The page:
SINGAPORE - Singapore has to relook the way it uses resources if it is to achieve its vision of becoming a zero-waste nation, said Minister for the Environment and Water Resources Masagos Zulkifli on Saturday (Jan 12).
If done right, the country will also be able to create new economic opportunities for local businesses and jobs for Singaporeans, added Mr Masagos, who was speaking at the launch of Singapore's Year Towards Zero Waste at Our Tampines Hub.
The year-long campaign aims to raise awareness of waste issues here and the need to treasure precious resources.
"This requires a paradigm shift. We need to adopt a circular economy approach," said Mr Masagos, referring to the economic model which aims to reuse and recycle resources for as long as possible.
"Traditionally, we use resources in a linear fashion. One aspect of the circular economy is to turn trash into treasure by reusing and recycling our resources endlessly."
Mr Masagos cited an example of how local fruit juice manufacturer, Australian Fruit Juice, partnered upcycling solutions provider UglyGood to process waste fruit peels as ingredients for producing organic cleaning agents.
"In doing so, they turn trash into treasure, generating new economic value from something that would otherwise have been thrown away. They have also created new green jobs as skilled workers would be required to perform the conversion process," he added.
Mr Masagos also shared how Our Tampines Hub sends about 700kg of food waste - equivalent to 3,500 bowls of rice - to eco-digesters instead of waste bins daily.
The digesters convert the food waste to water which is used for washing, and fertiliser, which is distributed to Tampines residents for their gardens.
As part of Singapore's Year Towards Zero Waste this year, consultations will be held for the public to contribute towards the inaugural Zero Waste Masterplan, which will detail strategies that the Government will implement in the next few years. The Ministry of the Environment and Water Resources and the National Environment Agency will publish the masterplan in the second half of this year.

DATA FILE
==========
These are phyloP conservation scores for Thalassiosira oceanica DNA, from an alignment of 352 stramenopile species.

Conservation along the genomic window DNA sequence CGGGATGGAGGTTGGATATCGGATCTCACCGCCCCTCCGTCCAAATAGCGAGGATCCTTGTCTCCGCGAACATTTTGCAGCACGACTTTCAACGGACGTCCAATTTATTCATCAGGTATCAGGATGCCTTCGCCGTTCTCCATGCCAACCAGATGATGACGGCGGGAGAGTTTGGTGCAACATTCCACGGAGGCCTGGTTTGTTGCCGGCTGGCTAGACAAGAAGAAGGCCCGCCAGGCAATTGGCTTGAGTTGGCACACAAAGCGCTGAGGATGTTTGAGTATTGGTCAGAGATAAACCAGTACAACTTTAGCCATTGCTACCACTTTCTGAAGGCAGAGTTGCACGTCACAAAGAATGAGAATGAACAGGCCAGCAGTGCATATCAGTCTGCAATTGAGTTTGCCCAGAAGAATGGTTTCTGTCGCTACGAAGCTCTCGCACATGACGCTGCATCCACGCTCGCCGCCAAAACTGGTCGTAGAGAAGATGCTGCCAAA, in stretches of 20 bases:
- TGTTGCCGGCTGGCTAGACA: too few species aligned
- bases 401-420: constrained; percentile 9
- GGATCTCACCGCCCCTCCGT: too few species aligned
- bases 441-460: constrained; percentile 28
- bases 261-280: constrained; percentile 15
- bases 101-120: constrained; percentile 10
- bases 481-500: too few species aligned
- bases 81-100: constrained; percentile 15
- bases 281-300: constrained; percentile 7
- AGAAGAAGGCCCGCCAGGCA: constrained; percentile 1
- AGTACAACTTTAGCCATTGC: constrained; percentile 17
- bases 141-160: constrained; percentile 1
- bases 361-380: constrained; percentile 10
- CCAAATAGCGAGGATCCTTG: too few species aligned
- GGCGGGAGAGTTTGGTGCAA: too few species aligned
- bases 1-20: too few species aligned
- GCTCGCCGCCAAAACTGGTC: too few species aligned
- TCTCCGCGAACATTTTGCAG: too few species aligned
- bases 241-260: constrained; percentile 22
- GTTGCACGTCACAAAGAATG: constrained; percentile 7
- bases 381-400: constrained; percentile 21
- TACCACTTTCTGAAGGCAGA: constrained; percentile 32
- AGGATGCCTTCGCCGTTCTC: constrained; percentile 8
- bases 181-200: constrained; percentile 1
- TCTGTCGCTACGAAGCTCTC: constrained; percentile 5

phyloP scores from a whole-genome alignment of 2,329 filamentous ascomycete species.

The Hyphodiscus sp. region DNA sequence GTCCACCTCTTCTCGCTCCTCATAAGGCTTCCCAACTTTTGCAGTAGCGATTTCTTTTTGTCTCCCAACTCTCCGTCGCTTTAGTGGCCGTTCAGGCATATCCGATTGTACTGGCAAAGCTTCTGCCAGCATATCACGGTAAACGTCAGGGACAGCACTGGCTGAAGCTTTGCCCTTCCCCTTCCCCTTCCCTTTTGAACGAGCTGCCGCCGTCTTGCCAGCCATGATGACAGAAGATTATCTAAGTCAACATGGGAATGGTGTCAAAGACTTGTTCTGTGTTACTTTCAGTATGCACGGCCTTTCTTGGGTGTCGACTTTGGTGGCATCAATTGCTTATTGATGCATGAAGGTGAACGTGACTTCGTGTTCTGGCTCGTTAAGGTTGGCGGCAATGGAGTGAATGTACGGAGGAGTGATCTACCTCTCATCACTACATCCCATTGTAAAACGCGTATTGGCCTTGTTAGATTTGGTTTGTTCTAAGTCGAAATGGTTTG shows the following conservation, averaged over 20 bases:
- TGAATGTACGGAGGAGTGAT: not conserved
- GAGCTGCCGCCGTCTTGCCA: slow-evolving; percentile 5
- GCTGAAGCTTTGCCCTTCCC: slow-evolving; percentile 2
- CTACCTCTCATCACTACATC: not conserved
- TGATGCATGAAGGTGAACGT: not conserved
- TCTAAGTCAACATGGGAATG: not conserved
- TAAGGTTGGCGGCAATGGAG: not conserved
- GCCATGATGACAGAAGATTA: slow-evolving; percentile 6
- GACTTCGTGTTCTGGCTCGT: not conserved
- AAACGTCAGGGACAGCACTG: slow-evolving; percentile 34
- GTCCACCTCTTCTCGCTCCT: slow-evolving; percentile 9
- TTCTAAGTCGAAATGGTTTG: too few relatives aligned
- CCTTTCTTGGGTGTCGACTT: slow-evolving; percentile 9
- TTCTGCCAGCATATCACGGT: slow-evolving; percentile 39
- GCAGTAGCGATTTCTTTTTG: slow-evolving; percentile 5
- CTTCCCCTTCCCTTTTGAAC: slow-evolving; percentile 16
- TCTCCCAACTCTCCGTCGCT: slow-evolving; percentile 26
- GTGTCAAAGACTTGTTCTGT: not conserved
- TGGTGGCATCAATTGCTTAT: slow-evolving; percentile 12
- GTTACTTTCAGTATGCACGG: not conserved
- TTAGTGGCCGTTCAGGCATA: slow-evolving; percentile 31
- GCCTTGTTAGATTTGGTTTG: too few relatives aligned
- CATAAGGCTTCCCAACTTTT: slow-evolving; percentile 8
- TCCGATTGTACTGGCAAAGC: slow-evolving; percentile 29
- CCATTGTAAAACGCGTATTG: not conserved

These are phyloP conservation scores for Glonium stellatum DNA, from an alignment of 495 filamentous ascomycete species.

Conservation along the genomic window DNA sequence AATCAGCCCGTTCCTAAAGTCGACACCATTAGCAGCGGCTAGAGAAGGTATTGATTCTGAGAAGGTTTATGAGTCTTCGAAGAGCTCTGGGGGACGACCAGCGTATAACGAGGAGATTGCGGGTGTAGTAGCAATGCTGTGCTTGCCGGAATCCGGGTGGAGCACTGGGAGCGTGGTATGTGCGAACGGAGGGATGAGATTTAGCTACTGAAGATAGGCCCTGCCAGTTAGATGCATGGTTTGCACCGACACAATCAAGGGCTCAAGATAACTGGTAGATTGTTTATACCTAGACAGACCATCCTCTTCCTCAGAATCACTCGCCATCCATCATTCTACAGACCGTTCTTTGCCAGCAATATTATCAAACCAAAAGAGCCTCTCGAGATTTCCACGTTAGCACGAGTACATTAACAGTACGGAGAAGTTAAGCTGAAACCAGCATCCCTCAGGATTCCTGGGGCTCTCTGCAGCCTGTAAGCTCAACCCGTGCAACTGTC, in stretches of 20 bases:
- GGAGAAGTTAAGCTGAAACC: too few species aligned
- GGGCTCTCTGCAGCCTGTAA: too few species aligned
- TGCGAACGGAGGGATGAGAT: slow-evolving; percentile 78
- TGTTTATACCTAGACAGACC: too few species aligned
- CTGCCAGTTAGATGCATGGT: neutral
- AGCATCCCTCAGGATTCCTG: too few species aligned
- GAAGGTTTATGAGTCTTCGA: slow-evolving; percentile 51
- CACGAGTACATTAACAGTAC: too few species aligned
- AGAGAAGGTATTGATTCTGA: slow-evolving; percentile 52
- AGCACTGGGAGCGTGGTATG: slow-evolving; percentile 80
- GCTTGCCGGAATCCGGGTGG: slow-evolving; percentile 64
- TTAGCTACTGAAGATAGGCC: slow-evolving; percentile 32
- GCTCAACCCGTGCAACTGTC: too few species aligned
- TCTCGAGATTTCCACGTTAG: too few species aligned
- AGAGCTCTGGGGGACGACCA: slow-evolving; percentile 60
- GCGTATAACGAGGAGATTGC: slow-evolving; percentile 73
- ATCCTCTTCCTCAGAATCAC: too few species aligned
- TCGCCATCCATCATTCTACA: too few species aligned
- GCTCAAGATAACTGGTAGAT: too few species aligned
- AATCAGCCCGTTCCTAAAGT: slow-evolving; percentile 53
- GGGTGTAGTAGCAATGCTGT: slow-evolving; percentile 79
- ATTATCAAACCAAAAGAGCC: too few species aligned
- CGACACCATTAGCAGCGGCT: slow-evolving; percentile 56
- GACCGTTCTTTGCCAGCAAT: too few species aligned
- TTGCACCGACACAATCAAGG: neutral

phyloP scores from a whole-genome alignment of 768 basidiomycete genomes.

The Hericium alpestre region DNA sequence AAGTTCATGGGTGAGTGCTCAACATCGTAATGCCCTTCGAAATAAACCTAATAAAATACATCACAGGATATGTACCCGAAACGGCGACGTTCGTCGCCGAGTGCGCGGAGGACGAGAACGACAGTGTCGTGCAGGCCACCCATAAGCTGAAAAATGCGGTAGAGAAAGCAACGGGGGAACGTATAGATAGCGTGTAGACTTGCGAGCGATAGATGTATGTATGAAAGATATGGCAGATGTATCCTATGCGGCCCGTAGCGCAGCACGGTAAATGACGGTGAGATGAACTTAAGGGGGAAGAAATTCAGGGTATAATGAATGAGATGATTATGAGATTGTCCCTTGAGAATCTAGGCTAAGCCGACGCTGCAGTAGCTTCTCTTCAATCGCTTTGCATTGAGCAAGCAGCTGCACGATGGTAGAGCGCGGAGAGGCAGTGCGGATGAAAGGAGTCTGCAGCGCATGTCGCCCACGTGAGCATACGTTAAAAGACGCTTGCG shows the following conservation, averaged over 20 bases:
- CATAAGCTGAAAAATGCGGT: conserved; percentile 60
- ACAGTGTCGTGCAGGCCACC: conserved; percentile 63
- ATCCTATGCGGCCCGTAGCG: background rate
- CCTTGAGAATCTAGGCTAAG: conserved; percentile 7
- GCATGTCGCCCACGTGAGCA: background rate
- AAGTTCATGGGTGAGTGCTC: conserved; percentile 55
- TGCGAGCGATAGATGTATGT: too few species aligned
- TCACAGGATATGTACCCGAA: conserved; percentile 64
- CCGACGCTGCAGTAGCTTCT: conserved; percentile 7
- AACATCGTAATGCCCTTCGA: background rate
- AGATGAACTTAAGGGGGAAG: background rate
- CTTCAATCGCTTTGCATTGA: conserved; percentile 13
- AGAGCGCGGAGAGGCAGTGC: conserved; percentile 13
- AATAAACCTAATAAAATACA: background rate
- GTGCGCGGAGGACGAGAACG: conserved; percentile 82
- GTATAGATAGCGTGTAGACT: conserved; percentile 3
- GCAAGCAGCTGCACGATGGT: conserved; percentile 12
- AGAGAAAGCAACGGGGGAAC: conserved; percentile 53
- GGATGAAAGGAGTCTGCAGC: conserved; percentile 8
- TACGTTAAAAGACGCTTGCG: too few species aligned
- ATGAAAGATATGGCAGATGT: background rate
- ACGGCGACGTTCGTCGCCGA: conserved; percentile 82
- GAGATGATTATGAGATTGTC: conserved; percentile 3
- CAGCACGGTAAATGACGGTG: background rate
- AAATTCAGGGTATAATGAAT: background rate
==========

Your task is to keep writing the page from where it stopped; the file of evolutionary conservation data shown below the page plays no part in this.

A #RecycleRight movement will also be launched to get Singaporeans to recycle correctly, such as keeping recyclable items clean, dry and free from food contamination.
In addition, a grant will be introduced to support relevant ground-up projects.
Singapore generated 7.7 million tonnes of waste in 2017, a sevenfold increase from 40 years ago and enough to fill 15,000 Olympic-size swimming pools. With the current rate of waste generation, Semakau landfill, Singapore's only landfill, will run out of space by 2035.
Mr Masagos said: "Each of us can contribute in our own way towards a zero-waste Singapore."
It is not the first time Singapore has designated an entire year towards supporting an environmental cause.
Last year was set as the Year of Climate Action. The campaign saw over 800 climate action-related events here, including art competitions, apps to track carbon footprints and programmes to encourage recycling.
Mr Masagos, calling the campaign a success, said individuals and organisations stepped forward, with over 340,000 of them pledging to reduce their carbon footprint.
"That is a good start, but we must not stop here," he added. "Climate change will have a growing impact on our lives, more so for our children and much more impact for our grandchildren."